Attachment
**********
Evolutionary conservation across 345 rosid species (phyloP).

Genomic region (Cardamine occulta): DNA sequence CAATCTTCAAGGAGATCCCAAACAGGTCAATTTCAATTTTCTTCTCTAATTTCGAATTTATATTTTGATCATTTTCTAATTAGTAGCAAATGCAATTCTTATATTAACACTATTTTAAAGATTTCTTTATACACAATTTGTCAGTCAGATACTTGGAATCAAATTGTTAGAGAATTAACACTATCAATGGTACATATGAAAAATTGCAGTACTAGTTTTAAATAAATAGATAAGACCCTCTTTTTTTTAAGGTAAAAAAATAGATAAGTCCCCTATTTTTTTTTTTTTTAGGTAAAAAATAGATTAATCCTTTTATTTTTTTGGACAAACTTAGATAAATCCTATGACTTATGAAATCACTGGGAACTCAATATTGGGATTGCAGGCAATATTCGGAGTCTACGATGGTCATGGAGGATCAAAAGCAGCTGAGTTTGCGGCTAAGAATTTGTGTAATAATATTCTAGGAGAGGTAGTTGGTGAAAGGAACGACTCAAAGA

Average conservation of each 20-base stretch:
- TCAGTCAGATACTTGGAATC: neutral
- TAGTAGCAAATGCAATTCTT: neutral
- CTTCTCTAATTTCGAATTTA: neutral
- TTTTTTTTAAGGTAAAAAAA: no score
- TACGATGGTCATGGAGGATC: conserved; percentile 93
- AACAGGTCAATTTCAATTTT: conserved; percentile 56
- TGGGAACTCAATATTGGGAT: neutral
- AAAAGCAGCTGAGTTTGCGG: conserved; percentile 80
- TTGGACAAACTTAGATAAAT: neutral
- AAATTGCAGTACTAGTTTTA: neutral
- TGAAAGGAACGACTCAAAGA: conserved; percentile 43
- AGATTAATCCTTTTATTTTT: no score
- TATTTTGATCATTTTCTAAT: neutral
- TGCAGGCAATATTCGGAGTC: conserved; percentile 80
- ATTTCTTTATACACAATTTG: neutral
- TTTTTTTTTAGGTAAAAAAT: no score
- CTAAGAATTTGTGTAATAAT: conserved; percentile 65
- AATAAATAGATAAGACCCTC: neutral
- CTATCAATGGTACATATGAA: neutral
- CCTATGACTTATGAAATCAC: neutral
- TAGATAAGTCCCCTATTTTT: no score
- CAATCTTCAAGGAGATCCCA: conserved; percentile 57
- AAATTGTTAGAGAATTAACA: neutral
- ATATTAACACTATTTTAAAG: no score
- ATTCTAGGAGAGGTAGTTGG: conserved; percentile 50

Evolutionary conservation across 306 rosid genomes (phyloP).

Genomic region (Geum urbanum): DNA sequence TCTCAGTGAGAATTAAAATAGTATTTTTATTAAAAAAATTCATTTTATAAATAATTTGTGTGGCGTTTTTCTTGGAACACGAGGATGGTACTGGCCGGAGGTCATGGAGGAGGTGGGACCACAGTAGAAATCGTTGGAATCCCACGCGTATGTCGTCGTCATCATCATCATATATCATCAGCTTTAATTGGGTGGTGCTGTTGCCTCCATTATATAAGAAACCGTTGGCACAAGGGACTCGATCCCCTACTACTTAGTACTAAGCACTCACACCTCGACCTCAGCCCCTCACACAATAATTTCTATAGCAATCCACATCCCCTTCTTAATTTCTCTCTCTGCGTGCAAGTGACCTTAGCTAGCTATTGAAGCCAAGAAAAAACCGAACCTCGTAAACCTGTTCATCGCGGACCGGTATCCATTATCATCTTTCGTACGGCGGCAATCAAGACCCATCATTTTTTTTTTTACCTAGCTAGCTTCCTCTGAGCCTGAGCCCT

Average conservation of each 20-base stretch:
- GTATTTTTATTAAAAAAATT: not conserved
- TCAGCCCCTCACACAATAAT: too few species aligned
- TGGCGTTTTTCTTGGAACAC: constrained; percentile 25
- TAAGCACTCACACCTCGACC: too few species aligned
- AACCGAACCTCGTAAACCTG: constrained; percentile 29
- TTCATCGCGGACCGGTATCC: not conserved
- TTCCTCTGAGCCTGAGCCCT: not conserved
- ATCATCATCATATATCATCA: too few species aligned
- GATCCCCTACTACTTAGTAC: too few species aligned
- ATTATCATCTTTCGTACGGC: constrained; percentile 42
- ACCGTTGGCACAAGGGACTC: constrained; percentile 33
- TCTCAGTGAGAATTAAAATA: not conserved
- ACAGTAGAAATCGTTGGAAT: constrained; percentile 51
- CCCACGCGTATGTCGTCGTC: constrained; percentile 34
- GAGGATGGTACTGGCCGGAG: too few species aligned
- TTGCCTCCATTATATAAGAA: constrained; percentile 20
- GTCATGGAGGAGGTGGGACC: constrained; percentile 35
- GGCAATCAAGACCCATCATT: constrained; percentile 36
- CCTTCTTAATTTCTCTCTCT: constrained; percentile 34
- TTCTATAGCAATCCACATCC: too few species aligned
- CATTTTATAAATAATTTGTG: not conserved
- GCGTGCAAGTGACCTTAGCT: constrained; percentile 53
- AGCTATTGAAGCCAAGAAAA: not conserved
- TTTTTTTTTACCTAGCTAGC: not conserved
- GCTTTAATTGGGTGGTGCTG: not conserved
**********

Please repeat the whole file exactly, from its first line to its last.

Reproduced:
Evolutionary conservation across 345 rosid species (phyloP).

Genomic region (Cardamine occulta): DNA sequence CAATCTTCAAGGAGATCCCAAACAGGTCAATTTCAATTTTCTTCTCTAATTTCGAATTTATATTTTGATCATTTTCTAATTAGTAGCAAATGCAATTCTTATATTAACACTATTTTAAAGATTTCTTTATACACAATTTGTCAGTCAGATACTTGGAATCAAATTGTTAGAGAATTAACACTATCAATGGTACATATGAAAAATTGCAGTACTAGTTTTAAATAAATAGATAAGACCCTCTTTTTTTTAAGGTAAAAAAATAGATAAGTCCCCTATTTTTTTTTTTTTTAGGTAAAAAATAGATTAATCCTTTTATTTTTTTGGACAAACTTAGATAAATCCTATGACTTATGAAATCACTGGGAACTCAATATTGGGATTGCAGGCAATATTCGGAGTCTACGATGGTCATGGAGGATCAAAAGCAGCTGAGTTTGCGGCTAAGAATTTGTGTAATAATATTCTAGGAGAGGTAGTTGGTGAAAGGAACGACTCAAAGA

Average conservation of each 20-base stretch:
- TCAGTCAGATACTTGGAATC: neutral
- TAGTAGCAAATGCAATTCTT: neutral
- CTTCTCTAATTTCGAATTTA: neutral
- TTTTTTTTAAGGTAAAAAAA: no score
- TACGATGGTCATGGAGGATC: conserved; percentile 93
- AACAGGTCAATTTCAATTTT: conserved; percentile 56
- TGGGAACTCAATATTGGGAT: neutral
- AAAAGCAGCTGAGTTTGCGG: conserved; percentile 80
- TTGGACAAACTTAGATAAAT: neutral
- AAATTGCAGTACTAGTTTTA: neutral
- TGAAAGGAACGACTCAAAGA: conserved; percentile 43
- AGATTAATCCTTTTATTTTT: no score
- TATTTTGATCATTTTCTAAT: neutral
- TGCAGGCAATATTCGGAGTC: conserved; percentile 80
- ATTTCTTTATACACAATTTG: neutral
- TTTTTTTTTAGGTAAAAAAT: no score
- CTAAGAATTTGTGTAATAAT: conserved; percentile 65
- AATAAATAGATAAGACCCTC: neutral
- CTATCAATGGTACATATGAA: neutral
- CCTATGACTTATGAAATCAC: neutral
- TAGATAAGTCCCCTATTTTT: no score
- CAATCTTCAAGGAGATCCCA: conserved; percentile 57
- AAATTGTTAGAGAATTAACA: neutral
- ATATTAACACTATTTTAAAG: no score
- ATTCTAGGAGAGGTAGTTGG: conserved; percentile 50

Evolutionary conservation across 306 rosid genomes (phyloP).

Genomic region (Geum urbanum): DNA sequence TCTCAGTGAGAATTAAAATAGTATTTTTATTAAAAAAATTCATTTTATAAATAATTTGTGTGGCGTTTTTCTTGGAACACGAGGATGGTACTGGCCGGAGGTCATGGAGGAGGTGGGACCACAGTAGAAATCGTTGGAATCCCACGCGTATGTCGTCGTCATCATCATCATATATCATCAGCTTTAATTGGGTGGTGCTGTTGCCTCCATTATATAAGAAACCGTTGGCACAAGGGACTCGATCCCCTACTACTTAGTACTAAGCACTCACACCTCGACCTCAGCCCCTCACACAATAATTTCTATAGCAATCCACATCCCCTTCTTAATTTCTCTCTCTGCGTGCAAGTGACCTTAGCTAGCTATTGAAGCCAAGAAAAAACCGAACCTCGTAAACCTGTTCATCGCGGACCGGTATCCATTATCATCTTTCGTACGGCGGCAATCAAGACCCATCATTTTTTTTTTTACCTAGCTAGCTTCCTCTGAGCCTGAGCCCT

Average conservation of each 20-base stretch:
- GTATTTTTATTAAAAAAATT: not conserved
- TCAGCCCCTCACACAATAAT: too few species aligned
- TGGCGTTTTTCTTGGAACAC: constrained; percentile 25
- TAAGCACTCACACCTCGACC: too few species aligned
- AACCGAACCTCGTAAACCTG: constrained; percentile 29
- TTCATCGCGGACCGGTATCC: not conserved
- TTCCTCTGAGCCTGAGCCCT: not conserved
- ATCATCATCATATATCATCA: too few species aligned
- GATCCCCTACTACTTAGTAC: too few species aligned
- ATTATCATCTTTCGTACGGC: constrained; percentile 42
- ACCGTTGGCACAAGGGACTC: constrained; percentile 33
- TCTCAGTGAGAATTAAAATA: not conserved
- ACAGTAGAAATCGTTGGAAT: constrained; percentile 51
- CCCACGCGTATGTCGTCGTC: constrained; percentile 34
- GAGGATGGTACTGGCCGGAG: too few species aligned
- TTGCCTCCATTATATAAGAA: constrained; percentile 20
- GTCATGGAGGAGGTGGGACC: constrained; percentile 35
- GGCAATCAAGACCCATCATT: constrained; percentile 36
- CCTTCTTAATTTCTCTCTCT: constrained; percentile 34
- TTCTATAGCAATCCACATCC: too few species aligned
- CATTTTATAAATAATTTGTG: not conserved
- GCGTGCAAGTGACCTTAGCT: constrained; percentile 53
- AGCTATTGAAGCCAAGAAAA: not conserved
- TTTTTTTTTACCTAGCTAGC: not conserved
- GCTTTAATTGGGTGGTGCTG: not conserved